Sabrina Ratté

Digital art goddess Sabrina Ratté deconstructs her own physique, using 3D scans of her body to remake the classical feminine nude in a digital art world. 

Sarah Roberts |  Ed Cristina Brooks |  5 November 2020

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Sabrina Ratté (b.1982) is a Canadian artist living in Paris. Her new media practice includes video, animation, installations, sculptures, audio-visual performances and prints. Mixing analogue technologies, photography and 3D animation, she investigates the influence of digital and physical spaces and the interplay between these surroundings and subjectivity.

Next Event

Hors Pistes Festival in early 2021 at Centre Pompidou

What’s next?

Ratté is currently working on a new collaboration with the Pompidou Centre in Paris, returning to her favoured video format with her installation entitled Floralia, which is due to premiere at the annual Hors Pistes Festival in early 2021.

Ratté’s new media works draw on the philosophy of Donna Haraway. Haraway’s 1985 essay Cyborg Manifesto, now a seminal feminist work, uses the idea of the cyborg to question gender politics. With foresight, Haraway questioned how we apply divisions between masculinity and femininity or organic and digital to the cyborg, a cross between human and mechanical being, that transcends these boundaries. Ratté’s Monades embrace this gender ambiguity, appearing feminine and flowing but also strangely robotic and sexless.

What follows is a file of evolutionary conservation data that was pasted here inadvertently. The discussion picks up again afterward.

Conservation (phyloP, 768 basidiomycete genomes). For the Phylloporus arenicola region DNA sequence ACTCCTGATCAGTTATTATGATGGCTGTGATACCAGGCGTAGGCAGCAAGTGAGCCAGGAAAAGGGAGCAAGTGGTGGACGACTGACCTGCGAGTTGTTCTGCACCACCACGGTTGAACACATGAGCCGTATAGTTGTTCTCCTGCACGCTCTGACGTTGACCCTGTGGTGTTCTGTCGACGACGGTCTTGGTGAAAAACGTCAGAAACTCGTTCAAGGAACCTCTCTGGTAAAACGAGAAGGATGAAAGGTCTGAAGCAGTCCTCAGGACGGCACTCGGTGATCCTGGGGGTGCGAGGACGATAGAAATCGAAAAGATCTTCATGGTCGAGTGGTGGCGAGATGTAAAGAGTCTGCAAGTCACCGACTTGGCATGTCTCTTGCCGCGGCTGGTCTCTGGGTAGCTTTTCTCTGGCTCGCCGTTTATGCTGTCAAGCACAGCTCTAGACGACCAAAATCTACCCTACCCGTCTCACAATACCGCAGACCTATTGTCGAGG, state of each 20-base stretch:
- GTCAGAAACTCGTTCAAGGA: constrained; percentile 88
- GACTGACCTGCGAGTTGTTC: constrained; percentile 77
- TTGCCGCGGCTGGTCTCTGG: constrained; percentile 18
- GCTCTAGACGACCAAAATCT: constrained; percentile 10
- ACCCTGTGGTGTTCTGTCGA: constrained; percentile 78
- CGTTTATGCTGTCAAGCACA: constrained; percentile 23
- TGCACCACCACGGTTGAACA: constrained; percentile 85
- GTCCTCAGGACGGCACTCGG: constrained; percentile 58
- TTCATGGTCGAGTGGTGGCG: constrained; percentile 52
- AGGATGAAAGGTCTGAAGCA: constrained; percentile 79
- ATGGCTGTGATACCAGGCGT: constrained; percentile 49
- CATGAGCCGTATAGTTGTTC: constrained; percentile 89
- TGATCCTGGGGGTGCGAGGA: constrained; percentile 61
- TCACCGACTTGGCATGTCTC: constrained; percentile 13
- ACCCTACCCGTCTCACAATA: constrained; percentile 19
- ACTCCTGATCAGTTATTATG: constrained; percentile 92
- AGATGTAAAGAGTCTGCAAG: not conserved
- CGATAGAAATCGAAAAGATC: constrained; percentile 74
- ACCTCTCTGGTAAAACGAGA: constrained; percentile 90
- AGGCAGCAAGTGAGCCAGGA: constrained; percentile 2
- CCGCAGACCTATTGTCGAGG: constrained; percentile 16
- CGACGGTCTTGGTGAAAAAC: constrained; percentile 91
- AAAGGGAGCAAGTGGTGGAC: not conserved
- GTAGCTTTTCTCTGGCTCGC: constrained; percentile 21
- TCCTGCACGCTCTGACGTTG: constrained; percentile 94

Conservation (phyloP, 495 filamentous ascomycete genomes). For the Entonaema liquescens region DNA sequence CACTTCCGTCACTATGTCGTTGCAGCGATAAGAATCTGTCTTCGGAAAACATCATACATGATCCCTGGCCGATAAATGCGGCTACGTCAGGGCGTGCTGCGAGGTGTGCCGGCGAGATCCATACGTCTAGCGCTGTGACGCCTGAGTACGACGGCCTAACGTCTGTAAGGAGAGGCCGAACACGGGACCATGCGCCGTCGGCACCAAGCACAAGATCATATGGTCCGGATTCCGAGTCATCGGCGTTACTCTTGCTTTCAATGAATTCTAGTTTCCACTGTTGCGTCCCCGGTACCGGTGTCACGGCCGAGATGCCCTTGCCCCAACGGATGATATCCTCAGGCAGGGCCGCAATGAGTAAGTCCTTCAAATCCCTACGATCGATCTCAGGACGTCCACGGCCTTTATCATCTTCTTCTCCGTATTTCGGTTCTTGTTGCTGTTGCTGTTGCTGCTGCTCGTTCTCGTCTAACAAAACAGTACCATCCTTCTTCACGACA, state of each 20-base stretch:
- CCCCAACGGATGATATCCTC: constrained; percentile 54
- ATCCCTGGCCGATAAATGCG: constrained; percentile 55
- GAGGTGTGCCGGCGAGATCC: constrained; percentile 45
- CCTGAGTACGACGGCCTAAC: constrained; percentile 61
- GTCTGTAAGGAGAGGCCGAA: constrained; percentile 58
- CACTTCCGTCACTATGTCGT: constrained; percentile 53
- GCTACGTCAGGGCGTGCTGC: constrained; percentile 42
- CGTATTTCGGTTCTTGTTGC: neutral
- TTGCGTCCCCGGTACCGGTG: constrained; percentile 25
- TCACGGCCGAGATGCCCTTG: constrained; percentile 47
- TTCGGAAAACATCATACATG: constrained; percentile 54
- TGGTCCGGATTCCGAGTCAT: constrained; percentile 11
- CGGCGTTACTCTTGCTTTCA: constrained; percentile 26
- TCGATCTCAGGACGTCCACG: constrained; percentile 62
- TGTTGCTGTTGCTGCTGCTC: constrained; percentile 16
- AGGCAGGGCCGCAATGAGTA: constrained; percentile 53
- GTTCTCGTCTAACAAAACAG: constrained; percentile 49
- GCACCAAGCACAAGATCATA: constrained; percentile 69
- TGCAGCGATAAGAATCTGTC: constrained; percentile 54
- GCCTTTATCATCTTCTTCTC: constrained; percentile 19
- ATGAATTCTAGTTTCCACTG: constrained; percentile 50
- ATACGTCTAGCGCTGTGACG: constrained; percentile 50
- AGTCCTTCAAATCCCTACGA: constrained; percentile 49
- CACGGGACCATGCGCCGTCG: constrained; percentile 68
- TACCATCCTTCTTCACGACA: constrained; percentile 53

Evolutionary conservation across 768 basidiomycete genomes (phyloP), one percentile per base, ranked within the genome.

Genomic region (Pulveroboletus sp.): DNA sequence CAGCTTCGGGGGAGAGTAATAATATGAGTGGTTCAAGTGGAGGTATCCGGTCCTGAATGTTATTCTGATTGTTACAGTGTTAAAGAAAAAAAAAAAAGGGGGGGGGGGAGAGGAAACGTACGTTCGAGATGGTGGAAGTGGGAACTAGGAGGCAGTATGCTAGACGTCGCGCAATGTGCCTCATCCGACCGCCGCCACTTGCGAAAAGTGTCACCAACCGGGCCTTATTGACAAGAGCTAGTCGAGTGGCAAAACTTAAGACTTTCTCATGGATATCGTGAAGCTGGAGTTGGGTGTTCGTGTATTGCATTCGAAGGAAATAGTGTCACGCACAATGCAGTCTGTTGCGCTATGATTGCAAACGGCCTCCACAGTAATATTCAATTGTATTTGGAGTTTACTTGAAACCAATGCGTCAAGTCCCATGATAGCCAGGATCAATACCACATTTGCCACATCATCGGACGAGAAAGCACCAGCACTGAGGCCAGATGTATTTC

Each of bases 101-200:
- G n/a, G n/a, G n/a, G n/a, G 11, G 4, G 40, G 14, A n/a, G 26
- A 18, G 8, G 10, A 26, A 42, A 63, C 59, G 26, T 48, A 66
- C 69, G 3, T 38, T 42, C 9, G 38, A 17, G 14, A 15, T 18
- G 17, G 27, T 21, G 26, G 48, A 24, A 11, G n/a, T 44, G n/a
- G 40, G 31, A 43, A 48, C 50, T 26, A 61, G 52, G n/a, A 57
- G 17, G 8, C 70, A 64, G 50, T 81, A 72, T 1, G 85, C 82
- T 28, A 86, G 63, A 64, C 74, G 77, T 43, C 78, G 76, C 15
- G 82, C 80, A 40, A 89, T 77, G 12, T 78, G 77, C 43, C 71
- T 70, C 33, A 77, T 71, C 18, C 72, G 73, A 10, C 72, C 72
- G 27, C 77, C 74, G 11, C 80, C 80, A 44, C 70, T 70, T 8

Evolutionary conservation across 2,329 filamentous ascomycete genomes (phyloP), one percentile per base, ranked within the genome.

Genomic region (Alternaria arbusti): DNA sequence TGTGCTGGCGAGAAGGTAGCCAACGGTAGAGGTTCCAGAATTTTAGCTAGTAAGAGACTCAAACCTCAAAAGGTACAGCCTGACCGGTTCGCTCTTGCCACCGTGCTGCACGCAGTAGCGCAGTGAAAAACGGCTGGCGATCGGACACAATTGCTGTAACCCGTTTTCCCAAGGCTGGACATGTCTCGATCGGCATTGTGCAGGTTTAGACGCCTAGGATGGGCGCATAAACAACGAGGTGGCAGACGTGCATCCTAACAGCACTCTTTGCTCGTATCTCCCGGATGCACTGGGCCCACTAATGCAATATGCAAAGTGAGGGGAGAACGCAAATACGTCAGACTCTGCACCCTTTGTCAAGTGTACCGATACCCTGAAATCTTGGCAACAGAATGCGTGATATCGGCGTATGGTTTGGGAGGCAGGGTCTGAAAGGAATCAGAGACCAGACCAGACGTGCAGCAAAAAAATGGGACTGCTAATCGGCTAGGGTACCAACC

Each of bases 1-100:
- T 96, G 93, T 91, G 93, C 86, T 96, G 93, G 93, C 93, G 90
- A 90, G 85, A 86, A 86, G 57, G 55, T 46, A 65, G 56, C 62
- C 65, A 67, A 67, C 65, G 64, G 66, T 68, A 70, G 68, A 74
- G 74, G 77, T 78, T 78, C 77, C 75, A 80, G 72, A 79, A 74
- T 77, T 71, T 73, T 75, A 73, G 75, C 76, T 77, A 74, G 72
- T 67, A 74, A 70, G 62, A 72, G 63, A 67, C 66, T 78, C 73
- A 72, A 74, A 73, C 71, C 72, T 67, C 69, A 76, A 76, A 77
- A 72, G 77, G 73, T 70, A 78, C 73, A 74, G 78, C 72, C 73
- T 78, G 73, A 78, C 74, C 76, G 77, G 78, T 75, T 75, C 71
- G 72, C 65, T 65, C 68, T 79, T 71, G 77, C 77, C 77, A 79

Sabrina Ratté, work in progress FLORALIA (2021) Video series / Série de vidéos & Installation © Courtesy of the artist.
Soundtrack / Trame sonore: Andrea-Jane Cornell

Featured Projects

Monades (2020)

Sabrina Ratté, Mondades (2020) Pigment ink printing, 40 x 40cm / 80 x 80cm *Ongoing series © Courtesy of the artist.

The Monades in Ratté’s series are majestic goddesses presiding over digitally drawn spaces, echoing Greek sculptural forms. In an interview with the magazine It’s Nice That, Ratté refers to her fascination with architecture, an ongoing theme in her work being the “‘relation between psychological projection into a physical space and its representation”’. 

Ratté harks back to classical civilization to explore a long-time fetish and fixation of the art world; the feminine nude. Nudes are a subject familiar to any regular gallery goer: to the extent that, 80s feminist activist artists Guerrilla Girls were outraged that female nudes were picked over the work of living female artists for shows in the MET museum.